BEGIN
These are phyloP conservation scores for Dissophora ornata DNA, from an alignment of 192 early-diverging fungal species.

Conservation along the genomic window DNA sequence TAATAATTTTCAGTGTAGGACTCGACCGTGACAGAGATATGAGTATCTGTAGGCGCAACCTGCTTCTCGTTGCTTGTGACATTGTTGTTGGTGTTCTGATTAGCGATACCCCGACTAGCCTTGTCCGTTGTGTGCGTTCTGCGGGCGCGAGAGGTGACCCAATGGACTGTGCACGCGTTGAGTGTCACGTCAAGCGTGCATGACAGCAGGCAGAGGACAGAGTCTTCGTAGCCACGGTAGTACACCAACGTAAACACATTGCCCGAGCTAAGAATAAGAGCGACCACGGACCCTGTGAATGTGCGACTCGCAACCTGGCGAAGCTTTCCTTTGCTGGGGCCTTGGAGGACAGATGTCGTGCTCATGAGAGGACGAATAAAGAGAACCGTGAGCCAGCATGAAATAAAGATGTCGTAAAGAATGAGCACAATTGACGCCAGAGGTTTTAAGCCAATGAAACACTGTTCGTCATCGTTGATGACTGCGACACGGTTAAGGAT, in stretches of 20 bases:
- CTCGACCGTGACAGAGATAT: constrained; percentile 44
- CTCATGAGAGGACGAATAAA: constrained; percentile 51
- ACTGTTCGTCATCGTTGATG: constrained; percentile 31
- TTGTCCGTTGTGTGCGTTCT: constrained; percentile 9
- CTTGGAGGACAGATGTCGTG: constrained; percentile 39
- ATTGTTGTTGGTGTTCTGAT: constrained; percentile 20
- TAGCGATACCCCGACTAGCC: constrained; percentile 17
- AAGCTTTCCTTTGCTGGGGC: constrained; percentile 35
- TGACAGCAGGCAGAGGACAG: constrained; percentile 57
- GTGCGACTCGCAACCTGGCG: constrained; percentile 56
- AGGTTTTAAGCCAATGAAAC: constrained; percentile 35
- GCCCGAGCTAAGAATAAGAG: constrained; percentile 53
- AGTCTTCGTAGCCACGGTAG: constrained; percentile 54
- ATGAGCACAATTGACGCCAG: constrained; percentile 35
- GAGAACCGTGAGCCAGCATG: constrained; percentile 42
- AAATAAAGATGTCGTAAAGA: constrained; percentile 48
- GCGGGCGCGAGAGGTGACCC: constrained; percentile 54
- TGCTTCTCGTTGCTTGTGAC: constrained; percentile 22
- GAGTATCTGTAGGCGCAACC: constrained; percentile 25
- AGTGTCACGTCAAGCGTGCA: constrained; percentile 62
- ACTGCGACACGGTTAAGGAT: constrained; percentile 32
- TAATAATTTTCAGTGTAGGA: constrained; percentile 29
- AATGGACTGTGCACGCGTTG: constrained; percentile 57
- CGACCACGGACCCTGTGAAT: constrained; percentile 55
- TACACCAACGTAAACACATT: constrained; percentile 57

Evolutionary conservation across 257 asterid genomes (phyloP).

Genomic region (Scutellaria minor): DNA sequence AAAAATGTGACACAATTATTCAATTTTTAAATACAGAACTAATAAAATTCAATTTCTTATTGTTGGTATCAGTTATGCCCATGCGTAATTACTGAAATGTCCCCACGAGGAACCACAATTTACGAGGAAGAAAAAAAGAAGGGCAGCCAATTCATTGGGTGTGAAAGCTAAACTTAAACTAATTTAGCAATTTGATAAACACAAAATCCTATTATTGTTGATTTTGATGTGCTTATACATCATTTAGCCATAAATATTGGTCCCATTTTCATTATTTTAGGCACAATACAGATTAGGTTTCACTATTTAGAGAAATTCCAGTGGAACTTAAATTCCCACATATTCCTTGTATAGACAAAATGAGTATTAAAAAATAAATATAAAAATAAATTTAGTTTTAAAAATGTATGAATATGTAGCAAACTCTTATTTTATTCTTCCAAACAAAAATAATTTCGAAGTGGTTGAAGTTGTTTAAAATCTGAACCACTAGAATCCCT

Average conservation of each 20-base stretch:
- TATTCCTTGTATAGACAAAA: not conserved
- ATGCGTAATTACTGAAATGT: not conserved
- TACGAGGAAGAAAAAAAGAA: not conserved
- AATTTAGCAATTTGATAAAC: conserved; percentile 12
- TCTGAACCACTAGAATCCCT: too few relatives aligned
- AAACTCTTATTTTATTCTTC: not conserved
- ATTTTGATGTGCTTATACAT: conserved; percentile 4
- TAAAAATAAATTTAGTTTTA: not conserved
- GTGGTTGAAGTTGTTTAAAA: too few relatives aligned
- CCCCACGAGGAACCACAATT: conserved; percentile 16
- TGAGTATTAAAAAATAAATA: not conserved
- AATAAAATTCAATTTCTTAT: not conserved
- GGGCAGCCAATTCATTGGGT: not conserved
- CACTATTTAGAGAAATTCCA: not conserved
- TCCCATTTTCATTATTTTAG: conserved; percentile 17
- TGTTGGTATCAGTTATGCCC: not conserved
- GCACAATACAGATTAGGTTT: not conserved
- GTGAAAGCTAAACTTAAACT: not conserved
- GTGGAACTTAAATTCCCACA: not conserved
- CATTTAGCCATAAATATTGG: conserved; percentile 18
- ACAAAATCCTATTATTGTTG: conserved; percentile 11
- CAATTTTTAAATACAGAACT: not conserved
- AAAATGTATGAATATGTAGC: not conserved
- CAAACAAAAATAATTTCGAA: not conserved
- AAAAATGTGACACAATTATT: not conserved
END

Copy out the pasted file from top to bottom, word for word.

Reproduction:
These are phyloP conservation scores for Dissophora ornata DNA, from an alignment of 192 early-diverging fungal species.

Conservation along the genomic window DNA sequence TAATAATTTTCAGTGTAGGACTCGACCGTGACAGAGATATGAGTATCTGTAGGCGCAACCTGCTTCTCGTTGCTTGTGACATTGTTGTTGGTGTTCTGATTAGCGATACCCCGACTAGCCTTGTCCGTTGTGTGCGTTCTGCGGGCGCGAGAGGTGACCCAATGGACTGTGCACGCGTTGAGTGTCACGTCAAGCGTGCATGACAGCAGGCAGAGGACAGAGTCTTCGTAGCCACGGTAGTACACCAACGTAAACACATTGCCCGAGCTAAGAATAAGAGCGACCACGGACCCTGTGAATGTGCGACTCGCAACCTGGCGAAGCTTTCCTTTGCTGGGGCCTTGGAGGACAGATGTCGTGCTCATGAGAGGACGAATAAAGAGAACCGTGAGCCAGCATGAAATAAAGATGTCGTAAAGAATGAGCACAATTGACGCCAGAGGTTTTAAGCCAATGAAACACTGTTCGTCATCGTTGATGACTGCGACACGGTTAAGGAT, in stretches of 20 bases:
- CTCGACCGTGACAGAGATAT: constrained; percentile 44
- CTCATGAGAGGACGAATAAA: constrained; percentile 51
- ACTGTTCGTCATCGTTGATG: constrained; percentile 31
- TTGTCCGTTGTGTGCGTTCT: constrained; percentile 9
- CTTGGAGGACAGATGTCGTG: constrained; percentile 39
- ATTGTTGTTGGTGTTCTGAT: constrained; percentile 20
- TAGCGATACCCCGACTAGCC: constrained; percentile 17
- AAGCTTTCCTTTGCTGGGGC: constrained; percentile 35
- TGACAGCAGGCAGAGGACAG: constrained; percentile 57
- GTGCGACTCGCAACCTGGCG: constrained; percentile 56
- AGGTTTTAAGCCAATGAAAC: constrained; percentile 35
- GCCCGAGCTAAGAATAAGAG: constrained; percentile 53
- AGTCTTCGTAGCCACGGTAG: constrained; percentile 54
- ATGAGCACAATTGACGCCAG: constrained; percentile 35
- GAGAACCGTGAGCCAGCATG: constrained; percentile 42
- AAATAAAGATGTCGTAAAGA: constrained; percentile 48
- GCGGGCGCGAGAGGTGACCC: constrained; percentile 54
- TGCTTCTCGTTGCTTGTGAC: constrained; percentile 22
- GAGTATCTGTAGGCGCAACC: constrained; percentile 25
- AGTGTCACGTCAAGCGTGCA: constrained; percentile 62
- ACTGCGACACGGTTAAGGAT: constrained; percentile 32
- TAATAATTTTCAGTGTAGGA: constrained; percentile 29
- AATGGACTGTGCACGCGTTG: constrained; percentile 57
- CGACCACGGACCCTGTGAAT: constrained; percentile 55
- TACACCAACGTAAACACATT: constrained; percentile 57

Evolutionary conservation across 257 asterid genomes (phyloP).

Genomic region (Scutellaria minor): DNA sequence AAAAATGTGACACAATTATTCAATTTTTAAATACAGAACTAATAAAATTCAATTTCTTATTGTTGGTATCAGTTATGCCCATGCGTAATTACTGAAATGTCCCCACGAGGAACCACAATTTACGAGGAAGAAAAAAAGAAGGGCAGCCAATTCATTGGGTGTGAAAGCTAAACTTAAACTAATTTAGCAATTTGATAAACACAAAATCCTATTATTGTTGATTTTGATGTGCTTATACATCATTTAGCCATAAATATTGGTCCCATTTTCATTATTTTAGGCACAATACAGATTAGGTTTCACTATTTAGAGAAATTCCAGTGGAACTTAAATTCCCACATATTCCTTGTATAGACAAAATGAGTATTAAAAAATAAATATAAAAATAAATTTAGTTTTAAAAATGTATGAATATGTAGCAAACTCTTATTTTATTCTTCCAAACAAAAATAATTTCGAAGTGGTTGAAGTTGTTTAAAATCTGAACCACTAGAATCCCT

Average conservation of each 20-base stretch:
- TATTCCTTGTATAGACAAAA: not conserved
- ATGCGTAATTACTGAAATGT: not conserved
- TACGAGGAAGAAAAAAAGAA: not conserved
- AATTTAGCAATTTGATAAAC: conserved; percentile 12
- TCTGAACCACTAGAATCCCT: too few relatives aligned
- AAACTCTTATTTTATTCTTC: not conserved
- ATTTTGATGTGCTTATACAT: conserved; percentile 4
- TAAAAATAAATTTAGTTTTA: not conserved
- GTGGTTGAAGTTGTTTAAAA: too few relatives aligned
- CCCCACGAGGAACCACAATT: conserved; percentile 16
- TGAGTATTAAAAAATAAATA: not conserved
- AATAAAATTCAATTTCTTAT: not conserved
- GGGCAGCCAATTCATTGGGT: not conserved
- CACTATTTAGAGAAATTCCA: not conserved
- TCCCATTTTCATTATTTTAG: conserved; percentile 17
- TGTTGGTATCAGTTATGCCC: not conserved
- GCACAATACAGATTAGGTTT: not conserved
- GTGAAAGCTAAACTTAAACT: not conserved
- GTGGAACTTAAATTCCCACA: not conserved
- CATTTAGCCATAAATATTGG: conserved; percentile 18
- ACAAAATCCTATTATTGTTG: conserved; percentile 11
- CAATTTTTAAATACAGAACT: not conserved
- AAAATGTATGAATATGTAGC: not conserved
- CAAACAAAAATAATTTCGAA: not conserved
- AAAAATGTGACACAATTATT: not conserved